The Priabonian is, in the ICS's geologic timescale, the latest age or the upper stage of the Eocene Epoch or Series. It spans the time between. The Priabonian is preceded by the Bartonian and is followed by the Rupelian, the lowest stage of the Oligocene.
The Rupelian is, in the geologic timescale, the older of two ages or the lower of two stages of the Oligocene Epoch/Series. It spans the time between. It is preceded by the Priabonian Stage and is followed by the Chattian Stage.
The Chattian is, in the geologic timescale, the younger of two ages or upper of two stages of the Oligocene Epoch/Series. It spans the time between. The Chattian is preceded by the Rupelian and is followed by the Aquitanian.
A system in stratigraphy is a unit of rock layers that were laid down together within the same corresponding geological period. The associated period is a chronological time unit, a part of the geological time scale, while the system is a unit of chronostratigraphy. Systems are unrelated to lithostratigraphy, which subdivides rock layers on their lithology. Systems are subdivisions of erathems and are themselves divided into series and stages.
The Paleocene, or Palaeocene, is a geological epoch that lasted from about 66 to 56 million years ago (mya). It is the first epoch of the Paleogene Period in the modern Cenozoic Era. The name is a combination of the Ancient Greek παλαιός palaiós meaning "old" and the Eocene Epoch, translating to "the old part of the Eocene".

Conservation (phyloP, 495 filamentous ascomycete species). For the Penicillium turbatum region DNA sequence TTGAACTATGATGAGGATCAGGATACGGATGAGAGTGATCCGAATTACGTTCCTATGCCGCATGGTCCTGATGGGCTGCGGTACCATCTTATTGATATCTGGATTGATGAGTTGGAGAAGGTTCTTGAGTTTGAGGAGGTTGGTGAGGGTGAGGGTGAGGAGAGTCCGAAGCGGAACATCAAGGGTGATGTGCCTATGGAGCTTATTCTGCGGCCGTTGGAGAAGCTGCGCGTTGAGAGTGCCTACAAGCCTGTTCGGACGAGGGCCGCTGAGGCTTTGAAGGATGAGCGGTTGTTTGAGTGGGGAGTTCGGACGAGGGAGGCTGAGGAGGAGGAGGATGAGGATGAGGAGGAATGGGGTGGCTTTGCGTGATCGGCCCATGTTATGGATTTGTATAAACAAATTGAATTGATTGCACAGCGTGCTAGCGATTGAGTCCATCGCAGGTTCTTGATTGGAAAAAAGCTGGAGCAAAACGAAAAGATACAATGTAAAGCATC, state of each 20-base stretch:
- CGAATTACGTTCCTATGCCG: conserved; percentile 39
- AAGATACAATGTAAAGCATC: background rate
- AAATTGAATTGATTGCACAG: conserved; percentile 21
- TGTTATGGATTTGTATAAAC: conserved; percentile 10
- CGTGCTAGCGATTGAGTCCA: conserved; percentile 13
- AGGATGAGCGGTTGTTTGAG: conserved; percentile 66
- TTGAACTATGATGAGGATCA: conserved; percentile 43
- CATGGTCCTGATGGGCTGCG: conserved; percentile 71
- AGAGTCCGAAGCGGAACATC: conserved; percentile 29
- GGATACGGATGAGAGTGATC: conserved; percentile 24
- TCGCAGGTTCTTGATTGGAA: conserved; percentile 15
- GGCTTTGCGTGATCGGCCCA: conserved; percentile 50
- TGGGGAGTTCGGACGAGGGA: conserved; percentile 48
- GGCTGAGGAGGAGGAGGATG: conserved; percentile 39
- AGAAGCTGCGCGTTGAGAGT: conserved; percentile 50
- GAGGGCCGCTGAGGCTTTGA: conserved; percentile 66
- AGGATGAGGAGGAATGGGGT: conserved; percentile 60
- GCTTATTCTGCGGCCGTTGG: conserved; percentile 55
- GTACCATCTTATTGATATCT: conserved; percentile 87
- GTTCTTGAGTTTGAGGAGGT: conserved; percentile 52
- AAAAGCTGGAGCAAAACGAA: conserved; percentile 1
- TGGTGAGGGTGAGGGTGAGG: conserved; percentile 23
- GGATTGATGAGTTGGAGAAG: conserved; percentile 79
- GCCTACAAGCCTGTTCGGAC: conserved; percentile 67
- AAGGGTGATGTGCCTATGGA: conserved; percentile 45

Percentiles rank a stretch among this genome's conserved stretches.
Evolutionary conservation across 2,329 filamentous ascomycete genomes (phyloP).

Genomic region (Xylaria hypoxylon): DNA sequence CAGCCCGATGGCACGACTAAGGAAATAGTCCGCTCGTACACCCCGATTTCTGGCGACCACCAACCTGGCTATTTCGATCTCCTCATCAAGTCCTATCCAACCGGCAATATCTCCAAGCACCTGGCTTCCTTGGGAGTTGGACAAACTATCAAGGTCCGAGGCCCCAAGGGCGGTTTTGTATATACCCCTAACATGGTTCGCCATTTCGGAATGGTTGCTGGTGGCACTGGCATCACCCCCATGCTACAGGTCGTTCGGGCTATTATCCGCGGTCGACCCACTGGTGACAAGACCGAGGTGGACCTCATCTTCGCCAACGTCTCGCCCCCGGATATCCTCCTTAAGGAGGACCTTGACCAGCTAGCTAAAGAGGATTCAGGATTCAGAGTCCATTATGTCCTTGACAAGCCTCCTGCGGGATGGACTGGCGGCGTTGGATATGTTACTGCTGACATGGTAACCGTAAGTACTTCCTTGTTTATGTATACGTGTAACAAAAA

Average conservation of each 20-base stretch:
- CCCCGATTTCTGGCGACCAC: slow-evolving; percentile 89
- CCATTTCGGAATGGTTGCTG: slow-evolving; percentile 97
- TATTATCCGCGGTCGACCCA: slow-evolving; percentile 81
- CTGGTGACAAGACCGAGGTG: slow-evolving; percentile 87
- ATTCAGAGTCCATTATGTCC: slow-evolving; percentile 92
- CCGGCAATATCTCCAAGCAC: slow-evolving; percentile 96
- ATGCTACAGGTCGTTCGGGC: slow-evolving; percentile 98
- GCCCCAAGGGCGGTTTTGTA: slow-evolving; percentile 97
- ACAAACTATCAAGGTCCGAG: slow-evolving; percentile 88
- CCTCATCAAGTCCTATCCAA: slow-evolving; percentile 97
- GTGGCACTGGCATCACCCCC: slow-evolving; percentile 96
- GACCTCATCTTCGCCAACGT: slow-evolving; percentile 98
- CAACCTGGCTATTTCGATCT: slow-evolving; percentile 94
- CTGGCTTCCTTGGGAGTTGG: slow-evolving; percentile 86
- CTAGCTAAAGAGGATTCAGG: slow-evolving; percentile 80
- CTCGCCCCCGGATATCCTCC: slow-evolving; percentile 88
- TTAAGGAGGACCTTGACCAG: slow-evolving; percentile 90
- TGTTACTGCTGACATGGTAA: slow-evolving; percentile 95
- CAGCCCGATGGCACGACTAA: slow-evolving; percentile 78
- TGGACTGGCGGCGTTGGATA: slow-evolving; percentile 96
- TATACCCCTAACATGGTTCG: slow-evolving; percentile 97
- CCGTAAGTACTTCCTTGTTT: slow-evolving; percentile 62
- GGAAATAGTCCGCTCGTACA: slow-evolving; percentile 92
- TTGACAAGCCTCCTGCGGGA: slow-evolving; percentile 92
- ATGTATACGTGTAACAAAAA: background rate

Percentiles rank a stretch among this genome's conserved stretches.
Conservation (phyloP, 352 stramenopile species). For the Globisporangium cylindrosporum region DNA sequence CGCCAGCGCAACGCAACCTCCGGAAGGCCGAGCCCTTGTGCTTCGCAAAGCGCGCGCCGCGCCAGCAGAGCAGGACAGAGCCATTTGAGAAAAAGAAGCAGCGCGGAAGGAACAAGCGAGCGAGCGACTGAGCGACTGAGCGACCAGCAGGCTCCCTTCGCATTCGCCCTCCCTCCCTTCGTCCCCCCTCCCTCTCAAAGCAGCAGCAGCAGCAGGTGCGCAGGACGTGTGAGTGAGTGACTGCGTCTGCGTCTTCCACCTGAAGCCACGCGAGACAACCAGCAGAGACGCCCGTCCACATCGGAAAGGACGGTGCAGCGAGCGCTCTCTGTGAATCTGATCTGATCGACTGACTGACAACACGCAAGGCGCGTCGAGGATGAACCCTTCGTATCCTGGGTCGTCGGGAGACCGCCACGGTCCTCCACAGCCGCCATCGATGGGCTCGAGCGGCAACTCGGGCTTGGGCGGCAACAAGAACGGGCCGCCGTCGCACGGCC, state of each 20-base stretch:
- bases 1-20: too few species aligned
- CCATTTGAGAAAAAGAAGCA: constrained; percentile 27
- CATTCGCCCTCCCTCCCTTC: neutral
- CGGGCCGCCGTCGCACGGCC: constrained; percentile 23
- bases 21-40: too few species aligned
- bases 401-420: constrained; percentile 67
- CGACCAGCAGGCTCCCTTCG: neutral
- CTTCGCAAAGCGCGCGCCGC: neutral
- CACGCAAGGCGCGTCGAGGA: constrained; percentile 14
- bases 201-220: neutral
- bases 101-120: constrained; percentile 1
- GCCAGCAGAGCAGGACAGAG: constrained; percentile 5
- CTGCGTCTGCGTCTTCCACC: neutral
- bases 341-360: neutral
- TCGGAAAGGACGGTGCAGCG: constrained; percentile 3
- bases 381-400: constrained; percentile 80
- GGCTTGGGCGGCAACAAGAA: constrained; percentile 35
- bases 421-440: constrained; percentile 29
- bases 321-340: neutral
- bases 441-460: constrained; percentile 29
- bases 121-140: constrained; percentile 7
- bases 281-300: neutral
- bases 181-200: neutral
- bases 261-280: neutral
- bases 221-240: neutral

The climate across the Cretaceous–Paleogene boundary is very important to geologic time as it marks a catastrophic global extinction event. Numerous theories have been proposed as to why this extinction event happened including an asteroid known as the Chicxulub asteroid, volcanism, or sea level changes. While the mass extinction is well documented, there is much debate about the immediate and long-term climatic and environmental changes caused by the event. The terrestrial climates at this time are poorly known, which limits the understanding of environmentally driven changes in biodiversity that occurred before the Chicxulub crater impact. Oxygen isotopes across the K–T boundary suggest that oceanic temperatures fluctuated in the Late Cretaceous and through the boundary itself. Carbon isotope measurements of benthic foraminifera at the K–T boundary suggest rapid, repeated fluctuations in oceanic productivity in the 3 million years before the final extinction, and that productivity and ocean circulation ended abruptly for at least tens of thousands of years just after the boundary, indicating devastation of terrestrial and marine ecosystems. Some researchers suggest that climate change is the main connection between the impact and the extinction. The impact perturbed the climate system with long-term effects that were much worse than the immediate, direct consequences of the impact.